The Confusing Art of Scoring UFC Fights
The UFC delivered a reasonable card of fights for its 247 show. Attendance numbers were high, and pay-per-view numbers should please company shareholders. The night will go down in infamy though, for some very strange and contentious scoring decisions.
Prizefighters of all stripes generally hate those who score their bouts. Who are these no-name? Have they ever stepped foot inside a ring? Do they know what it feels like to be punched in the face? Some fighters will take extraordinary risks in the hope of finishing a fight via knockout, thus removing the possibility of erroneous judging. Fighters will often ask their cornermen if they won a particular round, and nobody can ever be sure. “Don’t leave it in the hands of the judges kid. Go for the knockout,” is typical coaching advice.
Courtside judges have the power to make or break careers. They render decisions that can determine whether a fighter is ultimately showered with millions of dollars, or consigned to the scrapheap with all the other failed coulda-been contenders. So how do they determine the winner of a fight? How transparent is the process?
UFC judges follow the same scoring system as boxing judges. At the end of a round the dominant fighter is awarded 10 points, and the opponent is generally awarded 9 points. In an especially lopsided round, the score might be 10 for the winner and 8 for the loser. A drawn round would be scored at 10 points apiece. Fighter A might outland fighter B by 12 punches in round 1 and score a 10 – 9 in his favour. Fighter B might then outland fighter A by 3 punches in round 2, and the fight will be dead even going into the 3rd. There is no carry-over from one round to the next.
UFC rounds are judged based on effective striking and grappling, aggression and octagon control, in that order. Other than that judges are pretty much free to do their thing. They are faceless, come from a range of sporting backgrounds, and never shed light on their decisions. The 3 judges are positioned on different sides of the octagon so that all angles are hopefully covered.
The UFC 247 main event was a tremendous title bout. The action was fast, furious, and well poised. Upcoming, undefeated challenger Dominic Reyes started strong and looked to easily win the first 2 rounds. He was unafraid of reigning champion Jon Jones’ towering reputation as one of the greatest fighters of all time and came up swinging. Statistically, he also won the 3rd round, and thus had the 5 round contest sewn up if he could avoid being knocked out, or submitted.
His output slowed noticeably in the 4th and 5th, but he went the distance and expected to be awarded the light-heavyweight belt for his efforts. This did not occur. The ref lifted Jones’ arm in victory, and Reyes looked like the victim of outright burglary. Two of the judges gave Jones the fight 3 rounds to 2, while Joe Solis inexplicably gave it to Jones 4 rounds to 1. Solis was responsible for another curious decision earlier in the night when he awarded Andre Ewell 3 rounds to 0 victory over Jonathan Martinez when the other judges had it 2 rounds to 1 the other way.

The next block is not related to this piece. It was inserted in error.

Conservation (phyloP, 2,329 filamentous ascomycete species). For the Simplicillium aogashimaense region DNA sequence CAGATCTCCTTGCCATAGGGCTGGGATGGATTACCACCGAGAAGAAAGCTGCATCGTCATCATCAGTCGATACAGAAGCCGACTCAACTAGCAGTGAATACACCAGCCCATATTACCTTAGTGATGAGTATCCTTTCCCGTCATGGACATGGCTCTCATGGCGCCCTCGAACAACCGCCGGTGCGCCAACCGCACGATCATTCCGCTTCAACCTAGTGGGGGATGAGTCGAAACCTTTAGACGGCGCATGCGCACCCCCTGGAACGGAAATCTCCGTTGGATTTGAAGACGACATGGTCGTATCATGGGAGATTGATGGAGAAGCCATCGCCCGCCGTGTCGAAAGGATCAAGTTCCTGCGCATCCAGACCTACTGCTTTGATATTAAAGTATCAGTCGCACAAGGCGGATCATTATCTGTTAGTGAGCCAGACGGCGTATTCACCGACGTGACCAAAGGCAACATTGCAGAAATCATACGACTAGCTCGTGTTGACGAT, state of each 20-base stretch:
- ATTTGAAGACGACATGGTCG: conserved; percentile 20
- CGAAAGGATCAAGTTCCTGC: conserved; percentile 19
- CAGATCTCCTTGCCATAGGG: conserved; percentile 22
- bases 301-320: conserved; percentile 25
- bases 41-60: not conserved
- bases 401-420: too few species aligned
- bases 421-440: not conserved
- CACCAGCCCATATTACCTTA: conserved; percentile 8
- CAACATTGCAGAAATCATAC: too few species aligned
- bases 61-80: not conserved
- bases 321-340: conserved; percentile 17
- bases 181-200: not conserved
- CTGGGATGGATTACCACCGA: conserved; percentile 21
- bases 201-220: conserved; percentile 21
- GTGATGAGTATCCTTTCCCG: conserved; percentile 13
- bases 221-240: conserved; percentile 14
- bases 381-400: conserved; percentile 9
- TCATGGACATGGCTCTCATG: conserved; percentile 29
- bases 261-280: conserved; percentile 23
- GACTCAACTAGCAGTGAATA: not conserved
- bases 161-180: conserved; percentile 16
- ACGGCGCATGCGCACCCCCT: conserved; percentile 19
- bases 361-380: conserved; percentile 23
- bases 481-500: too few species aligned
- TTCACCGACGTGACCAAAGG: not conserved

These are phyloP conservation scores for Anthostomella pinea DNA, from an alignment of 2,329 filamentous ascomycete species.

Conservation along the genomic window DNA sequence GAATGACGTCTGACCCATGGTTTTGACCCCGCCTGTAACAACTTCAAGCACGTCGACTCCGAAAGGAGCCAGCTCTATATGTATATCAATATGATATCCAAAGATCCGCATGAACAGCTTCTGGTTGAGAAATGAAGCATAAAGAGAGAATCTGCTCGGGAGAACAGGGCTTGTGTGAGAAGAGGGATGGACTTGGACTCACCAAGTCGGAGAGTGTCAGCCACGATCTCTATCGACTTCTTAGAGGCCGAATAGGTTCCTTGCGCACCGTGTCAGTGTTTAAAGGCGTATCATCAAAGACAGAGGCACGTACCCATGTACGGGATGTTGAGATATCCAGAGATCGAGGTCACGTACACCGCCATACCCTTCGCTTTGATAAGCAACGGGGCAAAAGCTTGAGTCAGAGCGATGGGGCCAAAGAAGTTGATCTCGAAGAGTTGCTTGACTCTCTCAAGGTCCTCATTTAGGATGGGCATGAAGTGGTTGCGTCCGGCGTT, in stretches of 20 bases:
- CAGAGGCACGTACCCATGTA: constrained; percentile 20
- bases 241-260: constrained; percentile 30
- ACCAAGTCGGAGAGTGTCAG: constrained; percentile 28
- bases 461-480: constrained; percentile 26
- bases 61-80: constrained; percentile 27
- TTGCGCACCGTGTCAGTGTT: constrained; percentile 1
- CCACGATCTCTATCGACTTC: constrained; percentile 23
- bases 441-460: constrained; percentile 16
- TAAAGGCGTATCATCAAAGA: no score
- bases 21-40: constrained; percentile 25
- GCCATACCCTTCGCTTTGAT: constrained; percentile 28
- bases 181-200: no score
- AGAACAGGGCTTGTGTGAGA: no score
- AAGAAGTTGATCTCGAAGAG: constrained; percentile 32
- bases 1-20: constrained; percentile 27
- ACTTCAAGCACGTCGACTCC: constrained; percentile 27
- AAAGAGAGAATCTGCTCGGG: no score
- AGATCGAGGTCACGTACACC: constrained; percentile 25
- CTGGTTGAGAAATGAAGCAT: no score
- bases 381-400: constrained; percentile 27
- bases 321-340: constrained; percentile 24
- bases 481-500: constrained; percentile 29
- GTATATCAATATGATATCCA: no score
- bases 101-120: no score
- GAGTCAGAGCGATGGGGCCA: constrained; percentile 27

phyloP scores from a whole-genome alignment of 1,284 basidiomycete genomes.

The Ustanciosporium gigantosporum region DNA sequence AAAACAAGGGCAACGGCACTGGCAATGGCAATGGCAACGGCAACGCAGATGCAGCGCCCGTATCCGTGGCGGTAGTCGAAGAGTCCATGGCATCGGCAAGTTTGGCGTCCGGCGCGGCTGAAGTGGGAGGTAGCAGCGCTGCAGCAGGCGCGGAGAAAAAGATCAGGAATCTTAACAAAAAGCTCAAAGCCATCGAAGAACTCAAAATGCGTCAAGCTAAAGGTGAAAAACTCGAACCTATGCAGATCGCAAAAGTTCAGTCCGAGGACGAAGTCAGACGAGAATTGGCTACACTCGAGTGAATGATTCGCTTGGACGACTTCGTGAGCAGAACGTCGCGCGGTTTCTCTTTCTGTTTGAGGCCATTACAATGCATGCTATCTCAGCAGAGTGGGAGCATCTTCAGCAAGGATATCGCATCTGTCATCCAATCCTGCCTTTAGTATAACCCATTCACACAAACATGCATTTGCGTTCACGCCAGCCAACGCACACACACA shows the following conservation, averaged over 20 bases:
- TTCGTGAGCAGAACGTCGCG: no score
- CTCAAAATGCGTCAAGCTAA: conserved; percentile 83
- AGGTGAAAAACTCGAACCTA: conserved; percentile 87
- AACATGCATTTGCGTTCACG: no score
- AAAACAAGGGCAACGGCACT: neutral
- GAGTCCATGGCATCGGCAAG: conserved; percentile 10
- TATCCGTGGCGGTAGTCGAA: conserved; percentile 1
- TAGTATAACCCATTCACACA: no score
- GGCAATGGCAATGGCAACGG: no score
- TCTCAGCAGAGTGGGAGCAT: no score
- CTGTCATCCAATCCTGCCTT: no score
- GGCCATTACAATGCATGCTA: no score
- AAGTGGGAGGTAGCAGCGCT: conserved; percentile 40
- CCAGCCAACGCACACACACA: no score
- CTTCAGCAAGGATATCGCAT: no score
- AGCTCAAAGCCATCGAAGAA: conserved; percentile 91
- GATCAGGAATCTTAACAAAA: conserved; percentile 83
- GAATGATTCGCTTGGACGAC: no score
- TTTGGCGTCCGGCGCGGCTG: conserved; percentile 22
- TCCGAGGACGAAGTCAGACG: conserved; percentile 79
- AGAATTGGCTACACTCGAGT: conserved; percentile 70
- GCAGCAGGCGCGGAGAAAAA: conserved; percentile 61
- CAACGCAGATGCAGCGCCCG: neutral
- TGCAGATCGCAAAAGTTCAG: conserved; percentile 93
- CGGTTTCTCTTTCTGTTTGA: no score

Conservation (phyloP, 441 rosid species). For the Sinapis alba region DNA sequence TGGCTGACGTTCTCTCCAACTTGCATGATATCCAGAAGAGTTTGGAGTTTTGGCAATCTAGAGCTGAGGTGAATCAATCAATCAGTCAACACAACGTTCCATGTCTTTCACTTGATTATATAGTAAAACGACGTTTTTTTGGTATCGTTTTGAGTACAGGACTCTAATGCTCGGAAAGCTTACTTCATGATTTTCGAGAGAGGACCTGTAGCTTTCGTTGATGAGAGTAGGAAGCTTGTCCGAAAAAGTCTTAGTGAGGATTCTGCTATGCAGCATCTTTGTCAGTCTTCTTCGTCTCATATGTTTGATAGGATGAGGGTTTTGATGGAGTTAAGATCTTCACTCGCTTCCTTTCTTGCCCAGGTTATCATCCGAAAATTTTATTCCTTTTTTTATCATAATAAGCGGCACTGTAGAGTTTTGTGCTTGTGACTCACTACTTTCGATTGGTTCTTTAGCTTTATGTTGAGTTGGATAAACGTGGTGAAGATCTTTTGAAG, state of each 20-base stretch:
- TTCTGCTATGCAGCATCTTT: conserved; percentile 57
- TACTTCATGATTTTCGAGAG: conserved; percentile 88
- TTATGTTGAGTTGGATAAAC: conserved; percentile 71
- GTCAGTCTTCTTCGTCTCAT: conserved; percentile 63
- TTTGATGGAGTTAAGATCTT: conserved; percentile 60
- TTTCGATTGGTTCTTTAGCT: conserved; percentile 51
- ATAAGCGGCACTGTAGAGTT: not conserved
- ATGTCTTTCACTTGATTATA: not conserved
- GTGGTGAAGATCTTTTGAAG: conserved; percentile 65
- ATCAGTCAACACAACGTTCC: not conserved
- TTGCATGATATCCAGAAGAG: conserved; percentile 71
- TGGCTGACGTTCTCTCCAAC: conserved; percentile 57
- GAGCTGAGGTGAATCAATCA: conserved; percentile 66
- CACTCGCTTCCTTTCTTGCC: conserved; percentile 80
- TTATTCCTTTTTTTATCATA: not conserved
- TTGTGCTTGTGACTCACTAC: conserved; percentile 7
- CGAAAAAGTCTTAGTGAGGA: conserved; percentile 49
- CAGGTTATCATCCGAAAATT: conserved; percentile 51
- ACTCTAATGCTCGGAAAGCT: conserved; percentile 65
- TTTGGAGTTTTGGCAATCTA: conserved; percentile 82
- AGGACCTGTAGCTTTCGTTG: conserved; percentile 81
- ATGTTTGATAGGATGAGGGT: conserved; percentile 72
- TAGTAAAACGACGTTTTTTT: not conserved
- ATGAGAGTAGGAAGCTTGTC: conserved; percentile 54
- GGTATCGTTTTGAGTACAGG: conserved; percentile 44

Fight commentators are put in an unenviable position when they encounter strange scoring decisions. They are company employees and highlighting incorrect outcomes can be viewed as damaging to the brand. The UFC 247 commentators bravely voiced their disagreement with the night’s curious results, and even repeatedly called out a judge who was staring at the floor while a fight he was supposed to be adjudicating was in full swing.
So how did the judges award the fight to Jones while most of the audience had it scored to Reyes? Jones turned in one of his better performances in recent times. He was composed, dangerous, and applied relentless pressure throughout the contest. He wore the clean Reyes shots without flinching and finished the stronger. The striking numbers for rounds 1, 2, and 3 were against him, but he marched continually forward. He scored no takedowns in the first 3 rounds, so the judges thought his aggressive pressure outweighed Reyes’ superior striking output.
Other factors that can influence judges is a prevailing notion that a challenger must decisively take the belt from the champion, and close rounds should fall toward the incumbent. Some judges also seem to place extra emphasis on the last round of a fight. If the prior rounds were close, they lean toward the fighter that finishes the hardest. These 3 factors all somewhat explain the Jones victory. The fights were also held in Houston Texas, a location renowned for its historically poor judging, and numerical discrepancies are often expected when the UFC heads south.
So, the scoring chips fell the way of Jon Jones at 247. He got lucky, battled gamely, kept his remarkable streak alive, and marches toward the next challenge. Reyes is demanding a rematch, and that is a fight that makes sense and should generate strong sales. Reyes will enter at coin flip odds and full of confidence. He should be better conditioned and determined to keep destiny within his grasp. If unable to score the knockout, he should be mindful to win the 5th round at all costs. He should also insist on a Las Vegas location. The Nevada Athletic Commission is less known for its wild flights of judging fancy than the Texas equivalent.